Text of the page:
Going from urban to rural overnight is enough to culture shock
anyone, especially a 15 year-old girl. These are the circumstances in Laurel Woiwode’s first book, Past Darkness
Q: Your main character,
Gabrielle, is a 15 year-old forced to relocate from Chicago to North Dakota.
Why did you choose the setting of North Dakota?
I grew up in North Dakota, and have
always thought it is a beautiful area. It is also close to the last place that
most urban people want to go, so it seemed like an interesting way to combine
writing about an area I’m familiar with and adding some extra conflict.
Q: Your book touches on
the power of music. Are you a musician?
I am an amateur musician. I grew up
in a family that enjoys listening to and playing music, and I took violin and
piano lessons. I have always been fascinated by the power of music. It is a
universal language, one that is able to bring people together.
Q: Why do you think this
book will resonate with young readers?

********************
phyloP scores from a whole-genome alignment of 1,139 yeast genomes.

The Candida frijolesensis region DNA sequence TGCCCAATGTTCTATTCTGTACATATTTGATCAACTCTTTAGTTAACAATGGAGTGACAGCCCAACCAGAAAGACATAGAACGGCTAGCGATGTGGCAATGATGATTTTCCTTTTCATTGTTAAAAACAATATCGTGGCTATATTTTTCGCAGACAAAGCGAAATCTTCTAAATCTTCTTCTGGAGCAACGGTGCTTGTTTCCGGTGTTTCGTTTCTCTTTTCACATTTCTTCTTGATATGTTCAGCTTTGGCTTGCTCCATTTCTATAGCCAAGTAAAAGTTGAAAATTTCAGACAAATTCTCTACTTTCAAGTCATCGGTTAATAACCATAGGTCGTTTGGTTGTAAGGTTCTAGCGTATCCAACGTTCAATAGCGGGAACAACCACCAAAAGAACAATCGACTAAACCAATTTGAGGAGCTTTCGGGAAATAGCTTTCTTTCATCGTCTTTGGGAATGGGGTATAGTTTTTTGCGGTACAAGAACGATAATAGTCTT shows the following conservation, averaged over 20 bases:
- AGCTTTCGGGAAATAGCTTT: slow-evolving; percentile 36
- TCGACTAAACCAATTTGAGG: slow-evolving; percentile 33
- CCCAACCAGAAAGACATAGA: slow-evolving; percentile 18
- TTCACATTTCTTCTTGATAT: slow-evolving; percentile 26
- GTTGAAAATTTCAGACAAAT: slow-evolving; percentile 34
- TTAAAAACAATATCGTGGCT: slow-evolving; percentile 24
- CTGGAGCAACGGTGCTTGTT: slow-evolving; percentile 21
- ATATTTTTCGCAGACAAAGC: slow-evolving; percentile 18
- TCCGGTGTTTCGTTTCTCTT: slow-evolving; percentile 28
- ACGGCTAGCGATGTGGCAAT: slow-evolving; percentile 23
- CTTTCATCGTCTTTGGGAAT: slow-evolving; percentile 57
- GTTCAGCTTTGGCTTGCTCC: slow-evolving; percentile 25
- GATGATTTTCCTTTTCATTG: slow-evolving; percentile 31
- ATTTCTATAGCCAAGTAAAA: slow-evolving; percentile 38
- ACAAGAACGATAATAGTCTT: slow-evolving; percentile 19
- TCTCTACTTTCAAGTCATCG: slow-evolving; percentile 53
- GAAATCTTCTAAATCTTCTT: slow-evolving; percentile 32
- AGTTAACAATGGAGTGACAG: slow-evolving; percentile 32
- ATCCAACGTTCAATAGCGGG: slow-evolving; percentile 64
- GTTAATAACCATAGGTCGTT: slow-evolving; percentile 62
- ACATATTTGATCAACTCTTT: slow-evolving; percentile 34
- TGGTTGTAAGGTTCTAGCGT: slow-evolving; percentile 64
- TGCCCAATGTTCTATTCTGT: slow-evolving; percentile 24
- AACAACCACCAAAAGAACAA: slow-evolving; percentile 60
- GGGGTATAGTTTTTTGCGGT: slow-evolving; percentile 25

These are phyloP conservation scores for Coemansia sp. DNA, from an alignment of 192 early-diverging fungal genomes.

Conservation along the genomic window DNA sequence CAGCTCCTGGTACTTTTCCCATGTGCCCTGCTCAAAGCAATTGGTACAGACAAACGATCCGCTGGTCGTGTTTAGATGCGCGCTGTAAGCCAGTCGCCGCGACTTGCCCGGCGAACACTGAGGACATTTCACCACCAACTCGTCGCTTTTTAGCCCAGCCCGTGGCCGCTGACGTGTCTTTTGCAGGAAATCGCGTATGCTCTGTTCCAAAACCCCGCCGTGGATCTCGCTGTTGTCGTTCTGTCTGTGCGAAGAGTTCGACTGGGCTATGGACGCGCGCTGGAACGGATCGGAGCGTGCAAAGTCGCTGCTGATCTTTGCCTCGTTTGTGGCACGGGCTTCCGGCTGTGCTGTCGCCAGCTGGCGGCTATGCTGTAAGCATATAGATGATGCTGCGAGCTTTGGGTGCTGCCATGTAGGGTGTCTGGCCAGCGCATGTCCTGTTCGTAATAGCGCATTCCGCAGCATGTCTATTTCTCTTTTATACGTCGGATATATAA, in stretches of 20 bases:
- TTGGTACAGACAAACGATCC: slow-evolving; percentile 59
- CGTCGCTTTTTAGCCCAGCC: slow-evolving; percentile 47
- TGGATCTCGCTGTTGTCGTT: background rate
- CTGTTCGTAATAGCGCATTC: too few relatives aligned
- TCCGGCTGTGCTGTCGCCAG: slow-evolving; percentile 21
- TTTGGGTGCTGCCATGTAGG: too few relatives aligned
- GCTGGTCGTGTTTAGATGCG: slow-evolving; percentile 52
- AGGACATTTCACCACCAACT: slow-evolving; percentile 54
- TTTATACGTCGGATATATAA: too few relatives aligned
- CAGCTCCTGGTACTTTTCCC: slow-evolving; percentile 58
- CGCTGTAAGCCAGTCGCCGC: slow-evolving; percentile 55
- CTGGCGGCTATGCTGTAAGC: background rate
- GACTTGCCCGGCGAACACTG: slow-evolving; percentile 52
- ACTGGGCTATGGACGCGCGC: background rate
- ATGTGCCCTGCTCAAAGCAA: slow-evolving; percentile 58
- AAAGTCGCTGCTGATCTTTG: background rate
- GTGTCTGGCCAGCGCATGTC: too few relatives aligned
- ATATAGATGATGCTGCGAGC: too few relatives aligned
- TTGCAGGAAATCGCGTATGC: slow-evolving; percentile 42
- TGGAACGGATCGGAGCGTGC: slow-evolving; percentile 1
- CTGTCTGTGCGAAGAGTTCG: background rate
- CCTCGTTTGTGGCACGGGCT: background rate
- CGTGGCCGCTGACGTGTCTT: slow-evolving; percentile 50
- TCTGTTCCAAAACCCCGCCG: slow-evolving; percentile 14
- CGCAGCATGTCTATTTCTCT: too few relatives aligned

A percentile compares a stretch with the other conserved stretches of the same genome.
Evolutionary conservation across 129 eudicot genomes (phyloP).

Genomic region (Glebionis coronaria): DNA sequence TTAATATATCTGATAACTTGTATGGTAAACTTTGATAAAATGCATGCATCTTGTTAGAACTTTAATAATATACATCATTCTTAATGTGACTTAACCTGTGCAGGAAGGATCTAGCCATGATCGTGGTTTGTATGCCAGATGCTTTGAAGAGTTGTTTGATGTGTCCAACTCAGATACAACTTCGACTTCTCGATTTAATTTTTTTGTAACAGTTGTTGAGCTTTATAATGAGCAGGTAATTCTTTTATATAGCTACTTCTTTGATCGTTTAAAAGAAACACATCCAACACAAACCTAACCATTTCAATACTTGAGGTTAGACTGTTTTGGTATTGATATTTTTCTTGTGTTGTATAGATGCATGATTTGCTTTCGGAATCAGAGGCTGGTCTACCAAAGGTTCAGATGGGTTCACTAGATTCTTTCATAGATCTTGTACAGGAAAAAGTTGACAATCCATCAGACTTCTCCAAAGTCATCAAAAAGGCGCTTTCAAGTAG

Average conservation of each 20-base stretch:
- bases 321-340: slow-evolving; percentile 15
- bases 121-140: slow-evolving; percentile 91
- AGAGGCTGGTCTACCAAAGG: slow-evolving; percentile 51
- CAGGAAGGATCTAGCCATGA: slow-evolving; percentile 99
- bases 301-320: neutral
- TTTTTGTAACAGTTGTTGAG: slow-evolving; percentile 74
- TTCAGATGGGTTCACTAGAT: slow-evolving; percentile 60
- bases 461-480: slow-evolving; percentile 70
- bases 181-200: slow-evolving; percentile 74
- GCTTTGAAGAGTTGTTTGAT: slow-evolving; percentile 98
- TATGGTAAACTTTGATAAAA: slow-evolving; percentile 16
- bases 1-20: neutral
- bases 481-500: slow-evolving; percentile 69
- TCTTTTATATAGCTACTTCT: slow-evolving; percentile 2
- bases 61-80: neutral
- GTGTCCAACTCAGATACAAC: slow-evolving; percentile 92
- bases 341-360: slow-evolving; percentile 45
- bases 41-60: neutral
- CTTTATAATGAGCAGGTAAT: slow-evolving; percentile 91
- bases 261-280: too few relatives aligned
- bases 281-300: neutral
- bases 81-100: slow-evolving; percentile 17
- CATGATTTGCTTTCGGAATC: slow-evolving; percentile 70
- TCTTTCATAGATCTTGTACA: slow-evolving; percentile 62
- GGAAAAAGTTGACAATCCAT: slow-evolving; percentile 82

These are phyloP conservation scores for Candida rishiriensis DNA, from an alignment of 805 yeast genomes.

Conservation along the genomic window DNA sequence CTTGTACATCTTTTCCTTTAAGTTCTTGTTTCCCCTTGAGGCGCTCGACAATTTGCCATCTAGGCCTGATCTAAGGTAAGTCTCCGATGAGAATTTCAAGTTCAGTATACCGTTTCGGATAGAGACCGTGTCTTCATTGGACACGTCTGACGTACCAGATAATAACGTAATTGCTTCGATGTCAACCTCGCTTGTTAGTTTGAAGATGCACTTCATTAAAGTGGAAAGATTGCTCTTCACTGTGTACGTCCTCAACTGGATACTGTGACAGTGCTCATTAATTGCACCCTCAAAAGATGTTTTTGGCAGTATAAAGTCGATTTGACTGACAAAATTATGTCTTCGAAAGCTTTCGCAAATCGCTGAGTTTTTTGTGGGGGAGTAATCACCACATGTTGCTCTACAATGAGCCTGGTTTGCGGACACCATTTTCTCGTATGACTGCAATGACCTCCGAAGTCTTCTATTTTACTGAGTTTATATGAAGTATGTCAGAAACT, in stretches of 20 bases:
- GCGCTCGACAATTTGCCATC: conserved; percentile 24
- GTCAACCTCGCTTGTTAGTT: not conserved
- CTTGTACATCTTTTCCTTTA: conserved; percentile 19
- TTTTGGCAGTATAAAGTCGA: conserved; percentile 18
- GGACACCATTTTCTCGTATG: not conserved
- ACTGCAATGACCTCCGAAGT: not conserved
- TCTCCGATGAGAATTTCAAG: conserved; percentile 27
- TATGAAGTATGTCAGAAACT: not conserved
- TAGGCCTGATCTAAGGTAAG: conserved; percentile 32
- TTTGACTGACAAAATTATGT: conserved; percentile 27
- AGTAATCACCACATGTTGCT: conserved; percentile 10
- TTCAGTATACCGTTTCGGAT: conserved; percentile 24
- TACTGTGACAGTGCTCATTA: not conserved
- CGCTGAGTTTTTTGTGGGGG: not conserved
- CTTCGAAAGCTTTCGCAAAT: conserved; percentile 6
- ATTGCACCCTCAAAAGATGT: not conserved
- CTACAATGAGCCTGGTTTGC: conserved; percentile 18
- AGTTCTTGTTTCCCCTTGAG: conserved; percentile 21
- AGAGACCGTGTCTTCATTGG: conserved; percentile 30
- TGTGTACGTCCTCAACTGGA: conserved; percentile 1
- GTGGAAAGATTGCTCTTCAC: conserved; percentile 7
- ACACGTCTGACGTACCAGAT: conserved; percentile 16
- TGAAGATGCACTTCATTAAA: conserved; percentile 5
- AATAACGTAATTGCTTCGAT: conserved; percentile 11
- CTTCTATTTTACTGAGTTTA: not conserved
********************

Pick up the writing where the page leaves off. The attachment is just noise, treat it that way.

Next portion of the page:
I think many young people feel that
they don’t fit in, and this feeling is not helped by our society, which seems
to force people into boxes and categories. We are all individuals, and
individuality should be enjoyed, not frowned upon. I think my book might show
people that one can live outside the box—for whatever reason—and life will
still turn out okay in the end.
Q: How did you get inside
of the mind of teenage Gabrielle?
For most of the story, I didn’t
specifically think of Gabrielle’s age. She remains immature in some ways and
older beyond her years in others for quite a while. I was, of course, a
teenager myself at one time, so I was able to use personal experience. However,
I found it more useful to focus on her as a character and how she would act or
react in certain situations without considering her age.